After living in the area for almost 30 years it would be fair to say I feel rather plugged into it. I didn’t at first but that was when we still had the florist shop. My time was divided between the retail shop, and the fledgling flower growing side of the business. I was hardly home, and when I was home I was knee deep in picking and processing flowers, paper work, or housework. Getting to know the neighbours didn’t feature and it was a situation I didn’t like given the distance between neighbours in this semi-rural area was more than a few steps away if assistance was needed for an unexpected emergency, or just to enjoy the time of day.
It was perhaps in our second year in the previous property that I decided to borrow Mum’s idea and have a Happy Hour a few days before Christmas. She did it for the first time the year my father died, way too young, probably as a way of keeping the blues under control as Christmas began on the 24th for my parents. It was their wedding anniversary. Going out for a meal was never on the cards when my brother and I were growing up, so the celebration was a special family meal at home. Then on the 30th it was Dad’s birthday so all in all Christmas in our household was a seriously festive week.
Over the years Mum’s Happy Hour on the 23rd became a major occasion for family, friends and neighbours alike, and that ‘hour’ had grown to be more like an extremely convivial five or six. Mum knew most of her neighbours – it was renowned as a very friendly street! – I knew none of ours but that first Happy Hour we held changed all that.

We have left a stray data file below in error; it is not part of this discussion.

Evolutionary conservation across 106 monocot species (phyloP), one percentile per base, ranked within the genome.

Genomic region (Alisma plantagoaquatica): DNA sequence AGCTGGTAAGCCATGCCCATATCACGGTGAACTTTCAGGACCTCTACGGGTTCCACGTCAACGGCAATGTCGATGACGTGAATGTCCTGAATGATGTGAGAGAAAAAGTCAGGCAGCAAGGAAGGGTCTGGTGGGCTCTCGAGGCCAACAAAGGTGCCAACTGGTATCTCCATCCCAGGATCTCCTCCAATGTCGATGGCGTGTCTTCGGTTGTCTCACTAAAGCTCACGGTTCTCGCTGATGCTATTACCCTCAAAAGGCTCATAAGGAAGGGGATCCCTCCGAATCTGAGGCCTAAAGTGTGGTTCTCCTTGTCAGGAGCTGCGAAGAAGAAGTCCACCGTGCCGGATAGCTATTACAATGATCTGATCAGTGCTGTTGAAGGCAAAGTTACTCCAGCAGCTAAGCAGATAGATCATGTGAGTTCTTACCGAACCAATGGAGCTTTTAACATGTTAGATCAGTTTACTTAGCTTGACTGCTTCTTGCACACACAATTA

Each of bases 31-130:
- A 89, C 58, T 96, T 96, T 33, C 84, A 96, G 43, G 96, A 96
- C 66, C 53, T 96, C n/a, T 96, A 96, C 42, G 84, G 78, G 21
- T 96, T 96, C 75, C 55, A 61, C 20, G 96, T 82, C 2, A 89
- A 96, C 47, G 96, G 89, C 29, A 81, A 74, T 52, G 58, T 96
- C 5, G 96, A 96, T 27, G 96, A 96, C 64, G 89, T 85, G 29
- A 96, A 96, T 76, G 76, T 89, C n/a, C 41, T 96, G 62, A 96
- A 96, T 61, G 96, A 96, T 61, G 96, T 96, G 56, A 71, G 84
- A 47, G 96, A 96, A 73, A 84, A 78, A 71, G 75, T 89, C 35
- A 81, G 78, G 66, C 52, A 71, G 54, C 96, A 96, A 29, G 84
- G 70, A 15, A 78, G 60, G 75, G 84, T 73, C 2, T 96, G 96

I designed a basic invitation and letterboxed maybe a dozen of those neighbours closest to us. We had no idea how many might choose to turn up, so catering was guesswork, and on the conservative side when it came to nibbles and finger food. Too conservative as it turned out as nearly everyone I’d letterboxed turned up! Insufficient food notwithstanding It was definitely a success, as well as a terrific way for everyone else to meet their neighbours, not just us! Friendships were cemented as a result of that impromptu decision, and our social life improved dramatically. The Happy Hour tradition continued for several years until various neighbours moved away, moved on, and my life got too busy generally juggling various work commitments – as well as the pulp mill campaign.
Now we’ve moved on, although we’ve remained in the area. We also already know most of our neighbours. But as we head towards Christmas I’m thinking it’s perhaps time to resurrect that Happy Hour idea, and invite those in our friendly community around to have a bit of a ‘do’ a few days before the 25th. Working on it.